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Updating the React Native Meteor Boilerplate. Updating the React Native Meteor Boilerplate A few months ago I released a boilerplate to build React Native apps with Meteor.

Updating the React Native Meteor Boilerplate

A lot has changed on this landscape in the last 3 months and that boilerplate has fallen behind. It was extremely simple and used the best practices at the time — it was based off of how I was actually building React Native Meteor apps at that time. We’ve now got react-native-meteor which gives us all of the same DDP capabilities (and then some) with a very Meteor like API (the goal is to follow it as closely as possible). Build and publish React Native apps without installing Xcode. Why You Should Consider React Native For Your Mobile App. Like many others, I was initially skeptical of Facebook and Instagram’s React1.

Why You Should Consider React Native For Your Mobile App

Initial demos of React’s JavaScript language extension, JSX, made many developers uneasy. For years we had worked to separate HTML and JavaScript, but React seemed to combine them. Many also questioned the need for yet another client-side library in an ocean full of them. As it turns out, React has proved tremendously successful, both on my own projects, and with many others around the web, including large companies like Netflix2. And now with React Native3, the framework has been brought to mobile. This article will explain why I think you should consider using React Native, by providing an overview of the framework and what I believe to be its best features. Why Native Starter Pro, why not Ionic Framework? Why Native Starter Pro, why not Ionic Framework?

Why Native Starter Pro, why not Ionic Framework?

When I started out with mobile app development, it was fairly easy with Ionic using web technologies without the knowledge of Java for Android and Objective-C (Swift) for iOS. But in due time what bothered me was that the layer of WebView made it somewhat slow which affected the overall performance of the app.

The very aim to develop a good app is that at the end we get smooth running product, user friendly and negligible performance issue. 6 essential libraries to use on your next React Native app. React Native Meteor FAQ. React Native Meteor FAQ There are a few questions that I see pop up on the various blog posts I've written on React Native Meteor.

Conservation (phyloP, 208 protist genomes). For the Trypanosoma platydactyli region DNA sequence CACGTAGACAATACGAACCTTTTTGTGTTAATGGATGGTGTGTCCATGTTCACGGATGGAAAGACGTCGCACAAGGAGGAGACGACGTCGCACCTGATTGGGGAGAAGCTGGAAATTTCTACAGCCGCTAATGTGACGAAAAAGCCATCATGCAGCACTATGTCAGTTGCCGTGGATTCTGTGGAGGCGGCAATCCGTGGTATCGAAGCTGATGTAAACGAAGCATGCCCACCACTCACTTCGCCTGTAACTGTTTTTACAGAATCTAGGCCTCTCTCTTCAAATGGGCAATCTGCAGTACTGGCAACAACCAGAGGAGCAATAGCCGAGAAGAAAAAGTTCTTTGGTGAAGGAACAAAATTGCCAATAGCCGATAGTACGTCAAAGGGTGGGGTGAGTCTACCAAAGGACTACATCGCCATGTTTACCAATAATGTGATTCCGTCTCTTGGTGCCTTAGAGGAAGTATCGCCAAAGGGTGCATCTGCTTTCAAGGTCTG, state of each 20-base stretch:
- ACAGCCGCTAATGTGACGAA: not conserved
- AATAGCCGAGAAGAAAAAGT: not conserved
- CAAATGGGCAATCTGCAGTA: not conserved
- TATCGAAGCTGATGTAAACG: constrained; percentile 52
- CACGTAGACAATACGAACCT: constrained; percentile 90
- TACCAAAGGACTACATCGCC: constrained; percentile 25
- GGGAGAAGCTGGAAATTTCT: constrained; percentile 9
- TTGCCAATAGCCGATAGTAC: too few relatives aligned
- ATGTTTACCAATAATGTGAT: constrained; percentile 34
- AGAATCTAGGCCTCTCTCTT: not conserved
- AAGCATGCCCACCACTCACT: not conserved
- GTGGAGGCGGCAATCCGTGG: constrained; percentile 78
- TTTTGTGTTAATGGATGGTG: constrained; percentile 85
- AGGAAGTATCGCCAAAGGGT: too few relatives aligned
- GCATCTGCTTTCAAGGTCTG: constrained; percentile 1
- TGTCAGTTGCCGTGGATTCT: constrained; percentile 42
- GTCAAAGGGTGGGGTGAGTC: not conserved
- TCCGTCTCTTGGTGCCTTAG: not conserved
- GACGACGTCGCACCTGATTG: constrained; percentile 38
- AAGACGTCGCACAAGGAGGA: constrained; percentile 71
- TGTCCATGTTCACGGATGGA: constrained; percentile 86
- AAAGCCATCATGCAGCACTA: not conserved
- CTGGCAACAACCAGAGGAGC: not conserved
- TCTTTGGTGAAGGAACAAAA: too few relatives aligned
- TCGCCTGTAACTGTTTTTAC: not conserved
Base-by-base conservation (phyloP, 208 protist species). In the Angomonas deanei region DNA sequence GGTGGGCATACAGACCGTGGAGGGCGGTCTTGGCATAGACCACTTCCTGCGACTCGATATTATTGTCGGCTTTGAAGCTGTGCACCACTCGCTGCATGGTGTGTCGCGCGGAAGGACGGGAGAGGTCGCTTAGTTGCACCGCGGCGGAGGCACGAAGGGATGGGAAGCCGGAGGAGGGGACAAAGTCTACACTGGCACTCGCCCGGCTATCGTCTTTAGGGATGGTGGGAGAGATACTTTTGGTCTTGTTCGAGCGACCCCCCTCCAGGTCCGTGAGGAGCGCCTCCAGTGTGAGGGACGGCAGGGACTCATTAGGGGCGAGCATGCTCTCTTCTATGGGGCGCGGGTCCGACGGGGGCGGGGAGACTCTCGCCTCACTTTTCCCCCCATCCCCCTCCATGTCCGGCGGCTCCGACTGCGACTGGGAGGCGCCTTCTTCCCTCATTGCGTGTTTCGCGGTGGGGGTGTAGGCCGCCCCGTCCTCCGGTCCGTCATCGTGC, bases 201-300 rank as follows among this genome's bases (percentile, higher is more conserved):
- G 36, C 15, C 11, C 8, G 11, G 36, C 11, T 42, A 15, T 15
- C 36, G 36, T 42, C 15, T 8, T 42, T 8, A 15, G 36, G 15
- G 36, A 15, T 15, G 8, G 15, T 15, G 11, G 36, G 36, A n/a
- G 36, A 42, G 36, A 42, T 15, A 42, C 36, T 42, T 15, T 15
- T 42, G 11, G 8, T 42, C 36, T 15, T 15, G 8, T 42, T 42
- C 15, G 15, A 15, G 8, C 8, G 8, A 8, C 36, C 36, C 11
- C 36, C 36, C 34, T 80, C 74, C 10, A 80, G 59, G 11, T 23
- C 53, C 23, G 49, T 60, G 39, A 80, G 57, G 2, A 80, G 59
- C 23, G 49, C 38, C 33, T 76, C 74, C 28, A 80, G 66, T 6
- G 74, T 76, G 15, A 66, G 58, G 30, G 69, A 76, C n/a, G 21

React Native Meteor FAQ

I want to put together an FAQ to, hopefully, help you out and point you in the write direction. This document will be updated over time so please send me anything you feel should be included. Make sure to point your React Native app to the correct url for your Meteor app Meteor automatically knows what your server URL is because it handles the entire stack. When I try to `subscribe` I get an error of `INVALID_STATE_ERR`, what does this mean? This error means you're trying to interact with the DDP/Meteor server before you've actually connected to the server. How can I identify a user? If you've authenticated your user via DDP then you'll have access to this.userId in publish functions and Meteor.userId() everywhere else. Can I do Hot Code Push? Writing Cross-Platform Apps with React Native. React Native is a JavaScript framework for writing real, natively rendering iOS and Android applications.

Writing Cross-Platform Apps with React Native

It’s based on React, Facebook’s JavaScript library for building user interfaces, but instead of targeting the browser, it targets mobile platforms. In other words: if you're a web developer, you can use React Native to write clean, fast mobile apps, from the comfort of a familiar framework and a single JavaScript codebase. We've heard promises of universal app development before, of course, with frameworks like Cordova or Titanium. What's it like to actually use React Native? In this article, we'll explore what React Native is and how it works. Google OAuth using Meteor and React Native. Allowing a user to sign up for your app via OAuth has become common place.

Google OAuth using Meteor and React Native